Inflation has remained single-digit for 12 years, with few exceptions, and has sometimes fallen to a record 4% in March 2011, but as of February 2017 it returned to double digits but under the 13% ceiling, then exceeded the 20% barrier in the second half of 2018 and returned to normal levels in 2019 and 2020.

The major jumps in inflation began with the last month of 2021 and continued to rise to 85.5% last October, and then gradually declined to 43.7% last April, which remains high, despite the increase in wages and pensions.

The inflation rate has been linked to the chronic trade deficit in the Turkish economy since 1947, as a percentage of this inflation is due to imports from abroad, especially when the prices of fuel, grains, raw materials and investment goods rise globally. Last year, for example, Turkey imported energy (oil, coal and natural gas) worth $31.7 billion, transportation machinery and equipment worth $78 billion, manufactured goods worth $49 billion, miscellaneous manufactures worth $15 billion, and raw materials (other than fuel) worth about $26 billion.

But the recent decline in energy prices such as oil, natural gas and coal, along with the oil and natural gas discoveries announced this year, will reduce the energy import bill.

The younger generations, angry and demanding change by nature, do not realize what it was like when President Erdogan came to power, with the inflation rate at 73%.

Interest rate cut

Erdogan also reminded citizens in his speech of his previous success in cutting interest rates to 4.5% when he was prime minister, expressing confidence in his own approach that violated international economic norms, which usually resort to raising interest rates as a way to counter inflation by absorbing liquidity from the market to reduce consumer demand. In contrast to this trend, Erdogan has in recent years cut interest rates despite high inflation, increasing his criticism from international financial institutions and making him a target for the opposition at home.

But many do not know that Turkey had already tried the approach of raising interest rates to confront inflation until recently and this did not result in success, as its rate in May 2020 was 8.25%, and increased to 17% at the end of the year, then increased to 19% in March 2021, and since then President Erdogan has reduced it again to 8.5%.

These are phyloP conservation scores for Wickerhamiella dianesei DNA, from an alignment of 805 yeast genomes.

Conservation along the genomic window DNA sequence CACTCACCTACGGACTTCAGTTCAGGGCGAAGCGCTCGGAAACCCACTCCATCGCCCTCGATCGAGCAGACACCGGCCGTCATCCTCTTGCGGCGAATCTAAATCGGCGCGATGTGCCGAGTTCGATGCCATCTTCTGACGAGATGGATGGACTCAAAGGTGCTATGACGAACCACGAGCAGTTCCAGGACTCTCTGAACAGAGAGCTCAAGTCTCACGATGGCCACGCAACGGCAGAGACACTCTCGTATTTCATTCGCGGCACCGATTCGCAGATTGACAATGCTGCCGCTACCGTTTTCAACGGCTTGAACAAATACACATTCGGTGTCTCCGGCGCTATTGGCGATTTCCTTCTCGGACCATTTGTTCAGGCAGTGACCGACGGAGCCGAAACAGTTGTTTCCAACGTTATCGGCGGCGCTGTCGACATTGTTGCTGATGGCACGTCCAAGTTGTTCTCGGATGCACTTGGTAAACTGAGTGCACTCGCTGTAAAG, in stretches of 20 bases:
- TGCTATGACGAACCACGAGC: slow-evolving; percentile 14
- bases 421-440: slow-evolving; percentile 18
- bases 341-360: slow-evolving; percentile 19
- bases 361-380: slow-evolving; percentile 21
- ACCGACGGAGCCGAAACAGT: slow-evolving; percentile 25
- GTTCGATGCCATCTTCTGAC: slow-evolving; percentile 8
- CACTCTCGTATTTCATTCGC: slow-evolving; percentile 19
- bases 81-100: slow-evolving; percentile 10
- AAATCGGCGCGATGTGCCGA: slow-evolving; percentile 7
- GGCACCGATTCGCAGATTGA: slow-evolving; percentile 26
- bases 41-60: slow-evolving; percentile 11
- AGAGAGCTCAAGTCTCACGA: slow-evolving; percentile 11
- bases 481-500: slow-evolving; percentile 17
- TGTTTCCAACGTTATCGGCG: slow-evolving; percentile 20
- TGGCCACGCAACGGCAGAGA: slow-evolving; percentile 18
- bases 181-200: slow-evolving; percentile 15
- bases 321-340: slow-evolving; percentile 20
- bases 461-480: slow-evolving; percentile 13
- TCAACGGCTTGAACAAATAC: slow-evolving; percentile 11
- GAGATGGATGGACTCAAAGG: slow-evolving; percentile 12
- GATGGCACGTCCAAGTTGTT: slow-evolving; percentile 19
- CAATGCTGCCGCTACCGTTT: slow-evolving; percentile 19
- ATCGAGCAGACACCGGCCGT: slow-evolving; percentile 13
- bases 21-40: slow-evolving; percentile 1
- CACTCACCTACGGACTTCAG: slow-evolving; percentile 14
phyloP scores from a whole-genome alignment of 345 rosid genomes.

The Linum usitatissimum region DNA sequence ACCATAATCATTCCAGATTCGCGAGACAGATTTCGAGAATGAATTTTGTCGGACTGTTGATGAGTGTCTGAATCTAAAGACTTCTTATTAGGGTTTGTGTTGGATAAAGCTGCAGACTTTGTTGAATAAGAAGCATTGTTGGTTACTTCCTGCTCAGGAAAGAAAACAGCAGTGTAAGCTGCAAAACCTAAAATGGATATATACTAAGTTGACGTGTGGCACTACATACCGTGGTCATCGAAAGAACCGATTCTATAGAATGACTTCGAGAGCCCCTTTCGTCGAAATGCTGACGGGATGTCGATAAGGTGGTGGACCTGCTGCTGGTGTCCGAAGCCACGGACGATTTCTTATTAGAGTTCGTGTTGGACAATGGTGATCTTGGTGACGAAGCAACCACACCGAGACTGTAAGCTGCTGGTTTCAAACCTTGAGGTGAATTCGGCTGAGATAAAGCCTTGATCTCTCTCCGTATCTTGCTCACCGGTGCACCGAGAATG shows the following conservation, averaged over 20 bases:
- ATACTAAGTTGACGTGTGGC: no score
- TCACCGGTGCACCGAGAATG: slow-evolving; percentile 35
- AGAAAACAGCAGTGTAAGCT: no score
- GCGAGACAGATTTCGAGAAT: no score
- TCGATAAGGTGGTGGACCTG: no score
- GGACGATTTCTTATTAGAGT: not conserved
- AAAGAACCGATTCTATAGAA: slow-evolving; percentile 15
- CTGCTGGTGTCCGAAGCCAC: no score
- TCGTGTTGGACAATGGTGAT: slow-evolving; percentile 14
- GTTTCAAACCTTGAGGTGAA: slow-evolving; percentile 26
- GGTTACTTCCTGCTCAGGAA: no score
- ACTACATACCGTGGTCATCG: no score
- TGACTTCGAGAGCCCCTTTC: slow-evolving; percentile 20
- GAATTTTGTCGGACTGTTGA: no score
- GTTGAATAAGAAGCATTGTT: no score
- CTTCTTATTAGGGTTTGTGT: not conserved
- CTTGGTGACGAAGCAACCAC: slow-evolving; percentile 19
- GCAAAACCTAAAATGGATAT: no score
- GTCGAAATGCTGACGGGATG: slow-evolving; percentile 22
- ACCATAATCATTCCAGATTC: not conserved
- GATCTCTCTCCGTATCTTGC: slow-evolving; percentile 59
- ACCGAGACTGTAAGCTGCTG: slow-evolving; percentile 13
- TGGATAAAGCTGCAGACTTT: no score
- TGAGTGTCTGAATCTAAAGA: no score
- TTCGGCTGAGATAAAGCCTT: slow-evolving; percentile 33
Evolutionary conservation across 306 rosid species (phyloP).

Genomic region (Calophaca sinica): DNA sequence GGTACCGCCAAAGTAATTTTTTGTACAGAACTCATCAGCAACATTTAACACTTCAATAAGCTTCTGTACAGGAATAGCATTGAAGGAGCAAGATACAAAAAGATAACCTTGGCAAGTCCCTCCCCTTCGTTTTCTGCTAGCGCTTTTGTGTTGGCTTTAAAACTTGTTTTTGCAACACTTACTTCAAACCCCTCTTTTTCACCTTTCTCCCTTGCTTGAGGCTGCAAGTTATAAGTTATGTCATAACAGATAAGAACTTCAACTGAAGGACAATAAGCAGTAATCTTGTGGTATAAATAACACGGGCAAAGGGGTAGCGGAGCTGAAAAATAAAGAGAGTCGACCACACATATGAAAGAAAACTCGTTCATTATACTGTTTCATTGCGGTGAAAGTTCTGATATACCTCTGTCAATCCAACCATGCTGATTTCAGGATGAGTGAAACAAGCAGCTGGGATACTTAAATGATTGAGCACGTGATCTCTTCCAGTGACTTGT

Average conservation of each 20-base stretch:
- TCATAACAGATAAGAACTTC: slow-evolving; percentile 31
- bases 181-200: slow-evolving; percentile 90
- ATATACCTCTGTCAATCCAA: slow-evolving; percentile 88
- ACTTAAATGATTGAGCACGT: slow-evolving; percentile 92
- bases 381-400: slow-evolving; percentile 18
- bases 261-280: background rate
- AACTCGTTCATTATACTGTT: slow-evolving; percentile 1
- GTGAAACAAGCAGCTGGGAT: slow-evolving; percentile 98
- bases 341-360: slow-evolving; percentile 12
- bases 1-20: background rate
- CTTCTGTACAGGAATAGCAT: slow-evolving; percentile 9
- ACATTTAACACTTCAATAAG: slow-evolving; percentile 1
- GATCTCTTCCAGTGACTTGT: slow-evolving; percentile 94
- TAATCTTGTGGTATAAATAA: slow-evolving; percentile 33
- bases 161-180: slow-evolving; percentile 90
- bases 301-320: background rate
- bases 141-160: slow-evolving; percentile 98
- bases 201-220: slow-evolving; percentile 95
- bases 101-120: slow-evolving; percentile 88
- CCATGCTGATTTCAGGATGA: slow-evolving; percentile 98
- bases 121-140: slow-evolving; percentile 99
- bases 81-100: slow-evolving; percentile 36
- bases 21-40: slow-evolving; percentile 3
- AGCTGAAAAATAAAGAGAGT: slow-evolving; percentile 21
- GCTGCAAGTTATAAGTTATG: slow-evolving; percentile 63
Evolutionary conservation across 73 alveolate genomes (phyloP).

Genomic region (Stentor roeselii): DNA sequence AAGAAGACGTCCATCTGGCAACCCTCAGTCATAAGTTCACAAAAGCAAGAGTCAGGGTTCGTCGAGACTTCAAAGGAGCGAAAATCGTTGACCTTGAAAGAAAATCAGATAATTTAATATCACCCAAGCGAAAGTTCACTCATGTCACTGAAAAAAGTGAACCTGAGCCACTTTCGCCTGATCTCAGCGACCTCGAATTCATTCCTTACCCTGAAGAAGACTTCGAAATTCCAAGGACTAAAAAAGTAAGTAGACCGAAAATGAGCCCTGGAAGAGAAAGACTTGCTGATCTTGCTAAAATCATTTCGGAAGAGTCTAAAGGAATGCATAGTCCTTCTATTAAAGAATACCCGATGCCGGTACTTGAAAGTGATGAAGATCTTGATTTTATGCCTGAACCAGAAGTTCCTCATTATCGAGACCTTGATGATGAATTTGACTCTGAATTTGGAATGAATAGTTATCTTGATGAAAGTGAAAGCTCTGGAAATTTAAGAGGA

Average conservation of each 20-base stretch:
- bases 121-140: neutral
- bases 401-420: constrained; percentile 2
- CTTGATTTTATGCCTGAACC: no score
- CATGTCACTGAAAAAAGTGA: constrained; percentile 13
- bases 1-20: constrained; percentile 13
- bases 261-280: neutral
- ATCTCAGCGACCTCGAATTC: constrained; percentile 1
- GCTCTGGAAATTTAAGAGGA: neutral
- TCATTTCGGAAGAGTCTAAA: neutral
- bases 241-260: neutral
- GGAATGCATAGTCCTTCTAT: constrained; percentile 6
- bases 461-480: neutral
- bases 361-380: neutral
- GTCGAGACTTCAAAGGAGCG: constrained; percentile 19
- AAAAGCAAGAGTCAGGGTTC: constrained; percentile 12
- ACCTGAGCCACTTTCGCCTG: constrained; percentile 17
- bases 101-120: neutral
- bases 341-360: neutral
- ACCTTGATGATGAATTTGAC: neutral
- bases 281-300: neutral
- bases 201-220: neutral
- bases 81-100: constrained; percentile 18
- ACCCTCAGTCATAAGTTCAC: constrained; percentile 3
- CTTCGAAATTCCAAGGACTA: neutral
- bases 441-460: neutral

Erdogan's logic in this approach is based on the fact that companies borrow at high interest rates pushes them to increase the prices of their products, thus contributing to the continued high rate of inflation, while low interest rates encourage them to borrow, increasing production and investment, and increasing the supply of goods and services, which contributes to reducing inflation.

Production at competitive prices leads to an increase in exports, reducing the trade balance deficit, and increasing the chances of achieving a surplus in the current account balance in the future, especially with increased revenues from tourism, services and remittances from Turks working abroad.

In order to achieve the ambitious goal of a current account surplus, Erdogan announced in his palace speech his agreement with the Russian president to transform the Thrace region, which borders European neighbors, into a Russian energy distribution center, a step that would increase Turkish trade revenues, while continuing interest in natural gas and oil discoveries, initiatives to support the transition to a productive economy and continued interest in agricultural, tourism and hospital investments.